What is a Trans PRK?
If you are not a candidate for Lasik, PRK surgery can be another excellent option to help you achieve your overall vision goals. PRK is a refractive surgery technique designed to reshape the cornea and enhance your ability to focus clearly without the aid of corrective eyewear.
During this state-of-the-art procedure, your eye surgeon will:
1. Measure and map the surface of your cornea.
Your ophthalmologist will check the thickness of your cornea and take a detailed scan of the cornea’s surface. Your eye surgeon uses these measurements to program the computer-based laser used during surgery. During the procedure your eye will be numbed with eye drops. Your eye surgeon will place an eyelid holder on your eye to keep you from blinking.
2. Reshaping the cornea
You will be asked to stare at a light so that your eye does not move. Trans PRK is performed with an excimer laser, which uses a cool ultraviolet light beam to precisely remove very tiny bits of tissue from the surface of the cornea in order to reshape it. When you reshape the cornea in the right way, it works better to focus light into the eye and onto the retina, providing clearer vision than before. Excimer lasers can also correct astigmatism, by smoothing an irregular cornea into a more normal shape.
3. Bandage contact lens
You will wear a special “bandage” contact lens, use antibiotic drops for a few days, and apply anti-inflammatory drops for several weeks.
4. Vision after transPRK
Immediately after PRK, the doctor will have you rest for a bit, then you can go home (someone else must drive). At home, you should relax for at least a few hours. The doctor will prescribe medication for any postoperative pain that includes scratchiness and lasts a few days. Most doctors advise a couple of days of rest. By about the third day after surgery re-epithelialization has occurred, so the doctor may remove the contact lenses. Vision will probably not be perfect immediately: in three days many patients do have 20/40 or even 20/20 vision, but others take longer – around 6 weeks – to reach their final result. Usually people can drive in about a week after surgery. These recovery times are significantly longer than with Lasik.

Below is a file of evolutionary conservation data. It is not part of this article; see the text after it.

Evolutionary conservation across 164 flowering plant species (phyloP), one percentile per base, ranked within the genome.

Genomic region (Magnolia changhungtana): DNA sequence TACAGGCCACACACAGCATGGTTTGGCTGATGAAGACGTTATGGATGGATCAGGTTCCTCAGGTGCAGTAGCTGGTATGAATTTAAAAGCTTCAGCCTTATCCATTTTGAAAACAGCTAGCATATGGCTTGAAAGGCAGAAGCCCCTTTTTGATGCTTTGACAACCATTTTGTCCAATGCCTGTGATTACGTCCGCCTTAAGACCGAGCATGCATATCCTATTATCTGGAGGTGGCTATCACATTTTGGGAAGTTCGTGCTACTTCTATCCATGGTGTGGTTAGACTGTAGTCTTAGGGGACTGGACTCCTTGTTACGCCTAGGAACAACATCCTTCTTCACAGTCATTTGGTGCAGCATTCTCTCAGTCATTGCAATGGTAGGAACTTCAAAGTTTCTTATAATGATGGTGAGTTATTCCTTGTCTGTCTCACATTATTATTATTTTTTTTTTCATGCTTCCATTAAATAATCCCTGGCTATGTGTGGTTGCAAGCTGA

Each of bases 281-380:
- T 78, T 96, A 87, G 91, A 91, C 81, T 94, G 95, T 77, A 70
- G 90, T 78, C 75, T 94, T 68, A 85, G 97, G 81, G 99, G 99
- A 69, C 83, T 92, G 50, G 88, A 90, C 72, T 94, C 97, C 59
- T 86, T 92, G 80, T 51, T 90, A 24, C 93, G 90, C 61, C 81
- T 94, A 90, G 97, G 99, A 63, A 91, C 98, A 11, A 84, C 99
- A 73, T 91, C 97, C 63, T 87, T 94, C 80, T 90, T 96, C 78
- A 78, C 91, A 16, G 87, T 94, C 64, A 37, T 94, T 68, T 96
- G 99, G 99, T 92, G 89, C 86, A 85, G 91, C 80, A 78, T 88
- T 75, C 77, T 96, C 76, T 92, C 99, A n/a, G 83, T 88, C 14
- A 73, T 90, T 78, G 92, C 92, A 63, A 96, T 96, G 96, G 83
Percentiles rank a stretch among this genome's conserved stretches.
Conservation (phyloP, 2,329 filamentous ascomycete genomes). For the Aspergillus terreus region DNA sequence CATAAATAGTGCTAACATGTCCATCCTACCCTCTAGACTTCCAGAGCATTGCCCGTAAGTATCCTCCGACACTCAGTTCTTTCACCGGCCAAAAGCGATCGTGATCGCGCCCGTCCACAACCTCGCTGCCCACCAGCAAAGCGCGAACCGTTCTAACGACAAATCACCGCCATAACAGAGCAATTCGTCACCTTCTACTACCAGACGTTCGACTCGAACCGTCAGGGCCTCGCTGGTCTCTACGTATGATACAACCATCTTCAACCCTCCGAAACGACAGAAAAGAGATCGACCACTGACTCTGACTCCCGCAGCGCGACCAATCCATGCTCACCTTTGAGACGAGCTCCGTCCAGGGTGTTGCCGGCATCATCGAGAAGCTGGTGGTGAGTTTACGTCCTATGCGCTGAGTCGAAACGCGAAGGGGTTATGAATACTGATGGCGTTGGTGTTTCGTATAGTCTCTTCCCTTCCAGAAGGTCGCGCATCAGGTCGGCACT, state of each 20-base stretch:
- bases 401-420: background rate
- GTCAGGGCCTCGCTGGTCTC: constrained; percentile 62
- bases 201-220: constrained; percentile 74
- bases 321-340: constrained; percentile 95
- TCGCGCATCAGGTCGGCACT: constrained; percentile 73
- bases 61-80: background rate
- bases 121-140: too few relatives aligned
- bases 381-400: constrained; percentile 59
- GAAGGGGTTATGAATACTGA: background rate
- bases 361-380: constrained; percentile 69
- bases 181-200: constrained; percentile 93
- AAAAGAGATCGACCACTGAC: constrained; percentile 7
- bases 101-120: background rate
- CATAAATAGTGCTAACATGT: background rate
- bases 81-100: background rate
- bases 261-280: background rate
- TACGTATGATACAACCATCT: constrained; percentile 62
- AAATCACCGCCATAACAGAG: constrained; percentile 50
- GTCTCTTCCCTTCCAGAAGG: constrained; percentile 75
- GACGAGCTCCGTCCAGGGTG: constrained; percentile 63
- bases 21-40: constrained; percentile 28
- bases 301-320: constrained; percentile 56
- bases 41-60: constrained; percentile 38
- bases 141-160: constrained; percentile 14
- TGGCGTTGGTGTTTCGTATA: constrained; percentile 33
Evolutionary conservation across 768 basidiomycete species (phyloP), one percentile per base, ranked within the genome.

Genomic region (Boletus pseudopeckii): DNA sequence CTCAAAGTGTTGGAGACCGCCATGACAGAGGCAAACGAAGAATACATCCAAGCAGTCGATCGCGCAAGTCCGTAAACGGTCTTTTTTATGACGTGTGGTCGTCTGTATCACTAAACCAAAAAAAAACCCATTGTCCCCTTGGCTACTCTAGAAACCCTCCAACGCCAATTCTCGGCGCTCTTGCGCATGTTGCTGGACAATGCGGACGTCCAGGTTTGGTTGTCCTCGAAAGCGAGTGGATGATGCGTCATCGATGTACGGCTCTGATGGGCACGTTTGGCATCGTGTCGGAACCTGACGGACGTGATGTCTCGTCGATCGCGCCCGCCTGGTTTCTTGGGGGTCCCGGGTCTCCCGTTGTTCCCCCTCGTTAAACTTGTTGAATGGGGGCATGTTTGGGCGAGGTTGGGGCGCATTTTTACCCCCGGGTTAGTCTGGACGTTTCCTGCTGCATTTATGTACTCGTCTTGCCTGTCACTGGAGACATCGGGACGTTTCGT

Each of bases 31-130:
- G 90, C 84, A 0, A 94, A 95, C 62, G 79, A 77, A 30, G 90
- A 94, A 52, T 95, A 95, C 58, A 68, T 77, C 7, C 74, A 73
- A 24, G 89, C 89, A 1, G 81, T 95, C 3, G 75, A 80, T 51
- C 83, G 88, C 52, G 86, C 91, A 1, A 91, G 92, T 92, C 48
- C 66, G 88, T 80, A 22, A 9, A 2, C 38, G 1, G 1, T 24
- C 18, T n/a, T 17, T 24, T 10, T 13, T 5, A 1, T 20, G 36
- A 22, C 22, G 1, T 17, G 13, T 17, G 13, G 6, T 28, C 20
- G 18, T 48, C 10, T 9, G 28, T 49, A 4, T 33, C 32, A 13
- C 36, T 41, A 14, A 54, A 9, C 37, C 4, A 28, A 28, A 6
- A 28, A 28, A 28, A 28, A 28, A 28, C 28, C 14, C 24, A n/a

Ideal candidates for PRK include:
– Patients who are nearsighted, slightly farsighted, and/or have astigmatism
– Patients who have a thin cornea and do not qualify for Lasik surgery
– Patients who are 18 or older, or have had a stable prescription for 2+ years, and are in otherwise good health
– Patients who have no current eye diseases
– Patients who wish to reduce or eliminate their dependence on glasses or contact lenses